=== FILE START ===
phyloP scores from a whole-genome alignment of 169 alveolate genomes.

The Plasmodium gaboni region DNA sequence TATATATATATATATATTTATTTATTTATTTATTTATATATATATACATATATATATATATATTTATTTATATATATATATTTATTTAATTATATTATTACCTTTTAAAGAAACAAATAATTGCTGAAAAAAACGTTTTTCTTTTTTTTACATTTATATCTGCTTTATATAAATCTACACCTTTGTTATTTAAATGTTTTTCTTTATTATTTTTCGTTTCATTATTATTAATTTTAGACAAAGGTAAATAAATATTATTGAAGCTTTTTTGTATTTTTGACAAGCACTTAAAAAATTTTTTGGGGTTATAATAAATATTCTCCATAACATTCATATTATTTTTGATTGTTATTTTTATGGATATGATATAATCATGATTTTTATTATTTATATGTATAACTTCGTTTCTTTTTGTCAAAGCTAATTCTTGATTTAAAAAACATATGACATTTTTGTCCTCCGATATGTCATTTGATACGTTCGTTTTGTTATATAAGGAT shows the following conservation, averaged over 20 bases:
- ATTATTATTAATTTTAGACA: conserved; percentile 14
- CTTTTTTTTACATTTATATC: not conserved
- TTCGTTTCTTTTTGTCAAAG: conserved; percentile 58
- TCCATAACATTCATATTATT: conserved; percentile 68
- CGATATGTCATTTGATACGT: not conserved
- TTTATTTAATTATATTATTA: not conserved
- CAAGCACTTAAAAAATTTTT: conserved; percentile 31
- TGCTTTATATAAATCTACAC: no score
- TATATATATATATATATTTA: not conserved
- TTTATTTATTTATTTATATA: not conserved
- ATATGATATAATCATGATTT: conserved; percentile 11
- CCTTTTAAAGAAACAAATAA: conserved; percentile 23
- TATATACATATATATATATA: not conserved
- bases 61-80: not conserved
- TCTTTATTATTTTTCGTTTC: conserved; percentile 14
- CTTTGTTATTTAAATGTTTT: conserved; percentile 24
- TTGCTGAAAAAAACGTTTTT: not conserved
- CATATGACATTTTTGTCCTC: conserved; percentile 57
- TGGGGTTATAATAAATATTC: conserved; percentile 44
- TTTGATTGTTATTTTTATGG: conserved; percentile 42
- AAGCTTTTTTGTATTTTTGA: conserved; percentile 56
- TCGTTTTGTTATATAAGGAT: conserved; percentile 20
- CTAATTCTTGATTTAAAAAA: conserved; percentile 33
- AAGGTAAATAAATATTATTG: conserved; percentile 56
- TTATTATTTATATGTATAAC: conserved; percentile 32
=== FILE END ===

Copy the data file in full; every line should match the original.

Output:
phyloP scores from a whole-genome alignment of 169 alveolate genomes.

The Plasmodium gaboni region DNA sequence TATATATATATATATATTTATTTATTTATTTATTTATATATATATACATATATATATATATATTTATTTATATATATATATTTATTTAATTATATTATTACCTTTTAAAGAAACAAATAATTGCTGAAAAAAACGTTTTTCTTTTTTTTACATTTATATCTGCTTTATATAAATCTACACCTTTGTTATTTAAATGTTTTTCTTTATTATTTTTCGTTTCATTATTATTAATTTTAGACAAAGGTAAATAAATATTATTGAAGCTTTTTTGTATTTTTGACAAGCACTTAAAAAATTTTTTGGGGTTATAATAAATATTCTCCATAACATTCATATTATTTTTGATTGTTATTTTTATGGATATGATATAATCATGATTTTTATTATTTATATGTATAACTTCGTTTCTTTTTGTCAAAGCTAATTCTTGATTTAAAAAACATATGACATTTTTGTCCTCCGATATGTCATTTGATACGTTCGTTTTGTTATATAAGGAT shows the following conservation, averaged over 20 bases:
- ATTATTATTAATTTTAGACA: conserved; percentile 14
- CTTTTTTTTACATTTATATC: not conserved
- TTCGTTTCTTTTTGTCAAAG: conserved; percentile 58
- TCCATAACATTCATATTATT: conserved; percentile 68
- CGATATGTCATTTGATACGT: not conserved
- TTTATTTAATTATATTATTA: not conserved
- CAAGCACTTAAAAAATTTTT: conserved; percentile 31
- TGCTTTATATAAATCTACAC: no score
- TATATATATATATATATTTA: not conserved
- TTTATTTATTTATTTATATA: not conserved
- ATATGATATAATCATGATTT: conserved; percentile 11
- CCTTTTAAAGAAACAAATAA: conserved; percentile 23
- TATATACATATATATATATA: not conserved
- bases 61-80: not conserved
- TCTTTATTATTTTTCGTTTC: conserved; percentile 14
- CTTTGTTATTTAAATGTTTT: conserved; percentile 24
- TTGCTGAAAAAAACGTTTTT: not conserved
- CATATGACATTTTTGTCCTC: conserved; percentile 57
- TGGGGTTATAATAAATATTC: conserved; percentile 44
- TTTGATTGTTATTTTTATGG: conserved; percentile 42
- AAGCTTTTTTGTATTTTTGA: conserved; percentile 56
- TCGTTTTGTTATATAAGGAT: conserved; percentile 20
- CTAATTCTTGATTTAAAAAA: conserved; percentile 33
- AAGGTAAATAAATATTATTG: conserved; percentile 56
- TTATTATTTATATGTATAAC: conserved; percentile 32